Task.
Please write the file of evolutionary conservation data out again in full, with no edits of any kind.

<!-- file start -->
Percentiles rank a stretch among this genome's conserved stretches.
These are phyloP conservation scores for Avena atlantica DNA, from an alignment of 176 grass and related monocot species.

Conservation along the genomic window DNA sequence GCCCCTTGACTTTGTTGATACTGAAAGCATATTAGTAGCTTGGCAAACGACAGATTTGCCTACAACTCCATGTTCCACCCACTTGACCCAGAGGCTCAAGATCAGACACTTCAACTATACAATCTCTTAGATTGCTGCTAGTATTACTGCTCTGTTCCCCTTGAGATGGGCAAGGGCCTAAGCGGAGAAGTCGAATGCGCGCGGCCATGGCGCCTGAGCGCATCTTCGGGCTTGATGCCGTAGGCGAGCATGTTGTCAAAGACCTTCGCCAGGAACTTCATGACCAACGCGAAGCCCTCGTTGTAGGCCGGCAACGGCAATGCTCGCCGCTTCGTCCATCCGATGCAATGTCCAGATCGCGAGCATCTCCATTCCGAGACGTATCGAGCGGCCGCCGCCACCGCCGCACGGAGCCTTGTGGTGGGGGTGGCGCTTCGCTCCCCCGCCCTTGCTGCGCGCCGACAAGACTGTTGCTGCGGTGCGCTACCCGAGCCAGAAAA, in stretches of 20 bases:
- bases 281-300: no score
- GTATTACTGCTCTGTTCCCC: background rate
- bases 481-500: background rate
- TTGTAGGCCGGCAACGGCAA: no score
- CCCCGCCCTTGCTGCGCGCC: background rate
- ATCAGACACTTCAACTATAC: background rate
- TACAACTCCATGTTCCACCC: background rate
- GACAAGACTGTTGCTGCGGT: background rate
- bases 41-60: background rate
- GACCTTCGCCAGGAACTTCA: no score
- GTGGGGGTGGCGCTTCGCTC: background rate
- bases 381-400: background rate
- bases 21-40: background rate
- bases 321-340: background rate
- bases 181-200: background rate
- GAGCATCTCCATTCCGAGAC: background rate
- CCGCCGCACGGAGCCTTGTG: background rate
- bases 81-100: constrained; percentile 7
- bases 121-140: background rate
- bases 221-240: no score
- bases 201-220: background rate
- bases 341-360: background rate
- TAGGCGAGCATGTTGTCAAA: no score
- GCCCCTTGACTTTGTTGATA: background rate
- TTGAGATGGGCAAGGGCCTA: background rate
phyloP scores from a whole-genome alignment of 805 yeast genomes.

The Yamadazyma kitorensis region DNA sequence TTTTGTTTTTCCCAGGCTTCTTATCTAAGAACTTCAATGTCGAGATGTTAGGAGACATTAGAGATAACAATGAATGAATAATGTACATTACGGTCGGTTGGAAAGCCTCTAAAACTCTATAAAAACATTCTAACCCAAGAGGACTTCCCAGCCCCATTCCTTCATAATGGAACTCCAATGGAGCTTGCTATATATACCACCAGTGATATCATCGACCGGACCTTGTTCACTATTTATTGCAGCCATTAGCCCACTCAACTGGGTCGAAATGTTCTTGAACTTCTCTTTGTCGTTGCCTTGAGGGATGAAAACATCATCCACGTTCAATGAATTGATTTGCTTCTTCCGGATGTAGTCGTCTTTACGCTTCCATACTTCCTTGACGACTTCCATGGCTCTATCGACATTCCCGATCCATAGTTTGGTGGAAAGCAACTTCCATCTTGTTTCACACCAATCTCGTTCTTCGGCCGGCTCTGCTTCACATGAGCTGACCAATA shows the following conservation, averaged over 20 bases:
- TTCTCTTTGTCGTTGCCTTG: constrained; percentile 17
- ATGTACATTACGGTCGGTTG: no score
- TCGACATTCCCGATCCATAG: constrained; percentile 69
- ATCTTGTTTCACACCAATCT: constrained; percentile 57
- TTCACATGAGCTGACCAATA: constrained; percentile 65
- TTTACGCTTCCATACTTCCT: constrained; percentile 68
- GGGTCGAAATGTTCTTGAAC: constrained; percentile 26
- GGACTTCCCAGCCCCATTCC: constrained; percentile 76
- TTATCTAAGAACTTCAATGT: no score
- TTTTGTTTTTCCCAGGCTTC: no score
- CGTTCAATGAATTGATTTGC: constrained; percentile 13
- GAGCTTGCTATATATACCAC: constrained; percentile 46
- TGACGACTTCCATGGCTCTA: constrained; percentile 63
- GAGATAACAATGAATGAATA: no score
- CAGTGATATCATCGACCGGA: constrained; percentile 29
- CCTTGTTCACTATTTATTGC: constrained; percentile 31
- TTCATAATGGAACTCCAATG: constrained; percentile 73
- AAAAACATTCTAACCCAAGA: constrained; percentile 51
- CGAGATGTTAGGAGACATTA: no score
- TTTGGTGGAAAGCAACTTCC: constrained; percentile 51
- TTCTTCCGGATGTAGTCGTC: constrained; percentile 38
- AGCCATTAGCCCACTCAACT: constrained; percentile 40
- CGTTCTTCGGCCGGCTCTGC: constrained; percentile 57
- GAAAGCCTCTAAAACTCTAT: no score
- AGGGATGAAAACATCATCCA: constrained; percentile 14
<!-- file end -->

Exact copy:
Percentiles rank a stretch among this genome's conserved stretches.
These are phyloP conservation scores for Avena atlantica DNA, from an alignment of 176 grass and related monocot species.

Conservation along the genomic window DNA sequence GCCCCTTGACTTTGTTGATACTGAAAGCATATTAGTAGCTTGGCAAACGACAGATTTGCCTACAACTCCATGTTCCACCCACTTGACCCAGAGGCTCAAGATCAGACACTTCAACTATACAATCTCTTAGATTGCTGCTAGTATTACTGCTCTGTTCCCCTTGAGATGGGCAAGGGCCTAAGCGGAGAAGTCGAATGCGCGCGGCCATGGCGCCTGAGCGCATCTTCGGGCTTGATGCCGTAGGCGAGCATGTTGTCAAAGACCTTCGCCAGGAACTTCATGACCAACGCGAAGCCCTCGTTGTAGGCCGGCAACGGCAATGCTCGCCGCTTCGTCCATCCGATGCAATGTCCAGATCGCGAGCATCTCCATTCCGAGACGTATCGAGCGGCCGCCGCCACCGCCGCACGGAGCCTTGTGGTGGGGGTGGCGCTTCGCTCCCCCGCCCTTGCTGCGCGCCGACAAGACTGTTGCTGCGGTGCGCTACCCGAGCCAGAAAA, in stretches of 20 bases:
- bases 281-300: no score
- GTATTACTGCTCTGTTCCCC: background rate
- bases 481-500: background rate
- TTGTAGGCCGGCAACGGCAA: no score
- CCCCGCCCTTGCTGCGCGCC: background rate
- ATCAGACACTTCAACTATAC: background rate
- TACAACTCCATGTTCCACCC: background rate
- GACAAGACTGTTGCTGCGGT: background rate
- bases 41-60: background rate
- GACCTTCGCCAGGAACTTCA: no score
- GTGGGGGTGGCGCTTCGCTC: background rate
- bases 381-400: background rate
- bases 21-40: background rate
- bases 321-340: background rate
- bases 181-200: background rate
- GAGCATCTCCATTCCGAGAC: background rate
- CCGCCGCACGGAGCCTTGTG: background rate
- bases 81-100: constrained; percentile 7
- bases 121-140: background rate
- bases 221-240: no score
- bases 201-220: background rate
- bases 341-360: background rate
- TAGGCGAGCATGTTGTCAAA: no score
- GCCCCTTGACTTTGTTGATA: background rate
- TTGAGATGGGCAAGGGCCTA: background rate
phyloP scores from a whole-genome alignment of 805 yeast genomes.

The Yamadazyma kitorensis region DNA sequence TTTTGTTTTTCCCAGGCTTCTTATCTAAGAACTTCAATGTCGAGATGTTAGGAGACATTAGAGATAACAATGAATGAATAATGTACATTACGGTCGGTTGGAAAGCCTCTAAAACTCTATAAAAACATTCTAACCCAAGAGGACTTCCCAGCCCCATTCCTTCATAATGGAACTCCAATGGAGCTTGCTATATATACCACCAGTGATATCATCGACCGGACCTTGTTCACTATTTATTGCAGCCATTAGCCCACTCAACTGGGTCGAAATGTTCTTGAACTTCTCTTTGTCGTTGCCTTGAGGGATGAAAACATCATCCACGTTCAATGAATTGATTTGCTTCTTCCGGATGTAGTCGTCTTTACGCTTCCATACTTCCTTGACGACTTCCATGGCTCTATCGACATTCCCGATCCATAGTTTGGTGGAAAGCAACTTCCATCTTGTTTCACACCAATCTCGTTCTTCGGCCGGCTCTGCTTCACATGAGCTGACCAATA shows the following conservation, averaged over 20 bases:
- TTCTCTTTGTCGTTGCCTTG: constrained; percentile 17
- ATGTACATTACGGTCGGTTG: no score
- TCGACATTCCCGATCCATAG: constrained; percentile 69
- ATCTTGTTTCACACCAATCT: constrained; percentile 57
- TTCACATGAGCTGACCAATA: constrained; percentile 65
- TTTACGCTTCCATACTTCCT: constrained; percentile 68
- GGGTCGAAATGTTCTTGAAC: constrained; percentile 26
- GGACTTCCCAGCCCCATTCC: constrained; percentile 76
- TTATCTAAGAACTTCAATGT: no score
- TTTTGTTTTTCCCAGGCTTC: no score
- CGTTCAATGAATTGATTTGC: constrained; percentile 13
- GAGCTTGCTATATATACCAC: constrained; percentile 46
- TGACGACTTCCATGGCTCTA: constrained; percentile 63
- GAGATAACAATGAATGAATA: no score
- CAGTGATATCATCGACCGGA: constrained; percentile 29
- CCTTGTTCACTATTTATTGC: constrained; percentile 31
- TTCATAATGGAACTCCAATG: constrained; percentile 73
- AAAAACATTCTAACCCAAGA: constrained; percentile 51
- CGAGATGTTAGGAGACATTA: no score
- TTTGGTGGAAAGCAACTTCC: constrained; percentile 51
- TTCTTCCGGATGTAGTCGTC: constrained; percentile 38
- AGCCATTAGCCCACTCAACT: constrained; percentile 40
- CGTTCTTCGGCCGGCTCTGC: constrained; percentile 57
- GAAAGCCTCTAAAACTCTAT: no score
- AGGGATGAAAACATCATCCA: constrained; percentile 14